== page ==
|Born||Maja Stina Walter
25 July 1923
|Died||5 April 2007
Maria Gripe, born Maja Stina Walter (25 July 1923 – 5 April 2007), was a Swedish author of books for children and young adults, often written in a magical and mystical tone. For her lasting contribution to children's literature she received the Hans Christian Andersen Medal for Writing in 1974.
Maja Stina Walter was born in Vaxholm, Uppland, Sweden. When Maria was six, her family moved from Vaxholm to Örebro. They moved again to Stockholm for her secondary schooling and studies at Stockholm University.
In 1946 she married the artist Harald Gripe, who created cover illustrations for most of her books. His illustration career, in fact, began in connection with his wife's debut as author of I vår lilla stad ("In our little town"). Maria Gripe's first major success was Josephine (1961), the first of a series of novels that later included Hugo and Josephine and Hugo.
During most of her adult life Maria Gripe lived in Nyköping, where an adaptation of her book Agnes Cecilia was filmed. After a long period of dementia Maria Gripe died at 83 in a nursing home in Rönninge outside Stockholm; her husband Harald had predeceased her by 15 years. Their daughter Camilla Gripe is also a children's author.
Much of her writing, particularly the later work, is suffused with a supernatural or mystical element. This change in her writing style from her less mature work was partly a result of the influence of Edgar Allan Poe, Charlotte and Emily Brontë, and Carl Jonas Love Almquist, and partly a reaction to violence in entertainment that had begun to gain ground in cultural expression; Gripe sought to manufacture plot tension in less overt ways.
A prominent feature of Maria Gripe's writing is a respect for individuals and their unique characteristics, a trait which is especially perceptible in the social realism of the Elvis series, which she co-wrote with her husband Harald in the 1970s.
Another recurring leitmotif in Gripe's books is shadow, particularly in the series which began with Skuggan över stenbänken ("The shadow on the stone bench", 1982).
Books in English translation
- Josephine (Josefin, 1961)
- Hugo and Josephine (Hugo och Josefin, 1962)
- Pappa Pellerin's Daughter (Pappa Pellerins dotter, 1963)
- The Glassblower's Children (Glasblåsarns barn, 1964)
- In the Time of the Bells (I klockornas tid, 1965)
- Hugo (Hugo, 1966)
- The Land Beyond (Landet utanför, 1967)
- The Night Daddy (Nattpappan, 1968)
- Julia's House (Julias hus och nattpappan, 1971)
- Elvis and his Secret (Elvis Karlsson, 1972)
- Elvis and his Friends (Elvis! Elvis!, 1973)
- The Green Coat (...ellen, dellen..., 1974)
- Agnes Cecilia (Agnes Cecilia - en sällsam historia, 1981)
Adaptations and translations
Gripe wrote 38 books, translated into 30 different languages, making her one of Sweden's most prolific writers. Her last published book is Annas blomma ("Anna's Flower", 1997). Several of Gripe's books have been filmed, such as Glasblåsarns barn ("The Glassblower's Children") and Agnes Cecilia - en sällsam historia ("Agnes Cecilia: a singular history"), directed by Anders Grönros in the 1990s. Kjell Grede directed Hugo and Josephine in 1967, while Kay Pollak filmed Elvis! Elvis! (Elvis and his friends) in 1976, and Marianne Ahrne directed the 1989 television series Flickan vid stenbänken ("The girl by the stone bench", based on the "Shadow" series).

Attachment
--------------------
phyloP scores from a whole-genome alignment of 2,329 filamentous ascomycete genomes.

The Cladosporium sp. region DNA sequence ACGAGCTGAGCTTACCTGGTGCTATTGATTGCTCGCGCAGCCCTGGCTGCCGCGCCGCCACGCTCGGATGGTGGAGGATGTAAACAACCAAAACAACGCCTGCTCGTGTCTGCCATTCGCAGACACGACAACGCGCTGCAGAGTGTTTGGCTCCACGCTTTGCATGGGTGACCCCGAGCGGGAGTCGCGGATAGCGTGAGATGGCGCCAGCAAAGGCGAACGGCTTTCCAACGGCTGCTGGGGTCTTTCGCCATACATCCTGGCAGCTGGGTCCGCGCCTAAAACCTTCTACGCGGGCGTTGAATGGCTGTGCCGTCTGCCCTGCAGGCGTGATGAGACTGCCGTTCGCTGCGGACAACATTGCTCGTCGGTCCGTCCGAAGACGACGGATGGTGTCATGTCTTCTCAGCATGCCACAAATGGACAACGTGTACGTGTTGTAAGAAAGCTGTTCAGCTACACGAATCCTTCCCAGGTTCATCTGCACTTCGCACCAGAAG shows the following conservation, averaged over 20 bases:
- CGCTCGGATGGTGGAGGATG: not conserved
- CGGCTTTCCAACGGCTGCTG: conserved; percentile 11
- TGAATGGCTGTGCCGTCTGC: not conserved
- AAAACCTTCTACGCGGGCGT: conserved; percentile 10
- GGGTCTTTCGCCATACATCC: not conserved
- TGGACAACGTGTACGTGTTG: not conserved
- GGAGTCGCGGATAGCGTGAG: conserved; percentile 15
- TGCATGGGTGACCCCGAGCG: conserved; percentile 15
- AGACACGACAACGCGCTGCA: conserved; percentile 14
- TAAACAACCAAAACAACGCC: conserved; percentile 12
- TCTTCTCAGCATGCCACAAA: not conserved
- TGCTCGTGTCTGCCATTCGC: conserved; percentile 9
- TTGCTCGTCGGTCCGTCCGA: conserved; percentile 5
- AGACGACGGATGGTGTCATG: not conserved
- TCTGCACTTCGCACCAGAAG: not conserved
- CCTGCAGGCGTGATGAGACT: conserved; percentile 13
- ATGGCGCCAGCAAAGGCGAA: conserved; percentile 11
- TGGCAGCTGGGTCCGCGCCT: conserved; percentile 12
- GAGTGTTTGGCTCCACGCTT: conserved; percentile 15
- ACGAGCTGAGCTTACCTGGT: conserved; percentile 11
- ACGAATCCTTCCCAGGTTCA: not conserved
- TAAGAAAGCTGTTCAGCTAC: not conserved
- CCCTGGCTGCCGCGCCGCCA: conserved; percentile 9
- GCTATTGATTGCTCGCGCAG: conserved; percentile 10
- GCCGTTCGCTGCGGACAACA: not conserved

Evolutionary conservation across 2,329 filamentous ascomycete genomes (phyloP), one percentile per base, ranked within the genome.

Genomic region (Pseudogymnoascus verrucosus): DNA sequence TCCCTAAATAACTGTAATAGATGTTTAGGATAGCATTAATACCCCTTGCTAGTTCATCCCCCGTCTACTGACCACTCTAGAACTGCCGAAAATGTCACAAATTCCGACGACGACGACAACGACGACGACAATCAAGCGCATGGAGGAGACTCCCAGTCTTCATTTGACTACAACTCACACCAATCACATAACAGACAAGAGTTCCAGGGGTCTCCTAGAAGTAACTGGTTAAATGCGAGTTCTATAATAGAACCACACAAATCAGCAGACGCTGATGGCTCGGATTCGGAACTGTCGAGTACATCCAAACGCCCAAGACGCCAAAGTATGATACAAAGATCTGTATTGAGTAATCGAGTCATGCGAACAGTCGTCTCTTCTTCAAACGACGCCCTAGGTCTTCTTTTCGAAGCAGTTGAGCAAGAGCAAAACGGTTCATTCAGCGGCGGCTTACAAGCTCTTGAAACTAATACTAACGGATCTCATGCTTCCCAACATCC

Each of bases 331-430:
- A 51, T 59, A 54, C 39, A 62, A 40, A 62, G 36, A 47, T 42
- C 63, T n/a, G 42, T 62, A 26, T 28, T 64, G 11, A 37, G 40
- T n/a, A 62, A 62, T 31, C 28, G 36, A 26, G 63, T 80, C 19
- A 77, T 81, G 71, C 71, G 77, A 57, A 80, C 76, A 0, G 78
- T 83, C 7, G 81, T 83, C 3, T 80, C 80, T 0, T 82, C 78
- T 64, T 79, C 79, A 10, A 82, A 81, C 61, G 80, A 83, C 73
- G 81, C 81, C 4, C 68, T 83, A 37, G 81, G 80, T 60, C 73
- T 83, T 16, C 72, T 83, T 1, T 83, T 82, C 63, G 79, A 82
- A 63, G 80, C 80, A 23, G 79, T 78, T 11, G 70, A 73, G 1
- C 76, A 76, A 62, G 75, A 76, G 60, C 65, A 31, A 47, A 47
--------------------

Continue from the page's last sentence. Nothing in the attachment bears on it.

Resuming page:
Dramatized versions of Tordyveln flyger i skymningen ("The dung-beetle flies at dusk"), Agnes Cecilia and Tanten ("The Aunt") have been produced as radio serials. She also wrote the original Swedish television script for Trolltider ("Magic Time", 1979).
Recognition for Gripe's work
The biennial Hans Christian Andersen Award conferred by the International Board on Books for Young People is the highest recognition available to a writer or illustrator of children's books. Gripe received the writing award in 1974.
Stockholm University Literature professor Boel Westin praised Maria Gripe to a writer for Svenska Dagbladet, declaring that her Shadow books presented an exciting narrative that enabled readers to feel as if they were participants: "She has meant a lot. She renewed children's prose."
Literary researcher Ying Toijer-Nilsson, who wrote a biography Skuggornas förtrogna ("Confidant to shadows") of the author, echoed the remarks, saying that she would miss "the warm and humorous human being who was Maria Gripe." The biographer continued: "She has done a lot for the children's book world, and she got her readers to think about philosophy, about the world and about death." Toijer-Nilsson pointed out that Gripe's books also have "a significant tendency to support the social advancement of women."
Her books have won many awards, and she was the 1979 Swedish winner of the Dobloug Prize for Swedish and Norwegian fiction. In 1985 she was awarded the Nordic Children's Book Prize.[clarification needed]
- "Hans Christian Andersen Awards". International Board on Books for Young People (IBBY). Retrieved 2013-08-01.
- "Maria Gripe" (pp. 50–51, by Sus Rostrup).
The Hans Christian Andersen Awards, 1956–2002. IBBY. Gyldendal. 2002. Hosted by Austrian Literature Online. Retrieved 2013-08-01.
- "Maria Gripe har avlidit" ("Maria Gripe has died"), a April 2007, Svenska Dagbladet. Retrieved 2011-08-03.
- Ingrid Nettervik, I barnbokens värld ("In the children's book world", Malmö: Gleerup, 1994. ISBN 91-40-63795-6.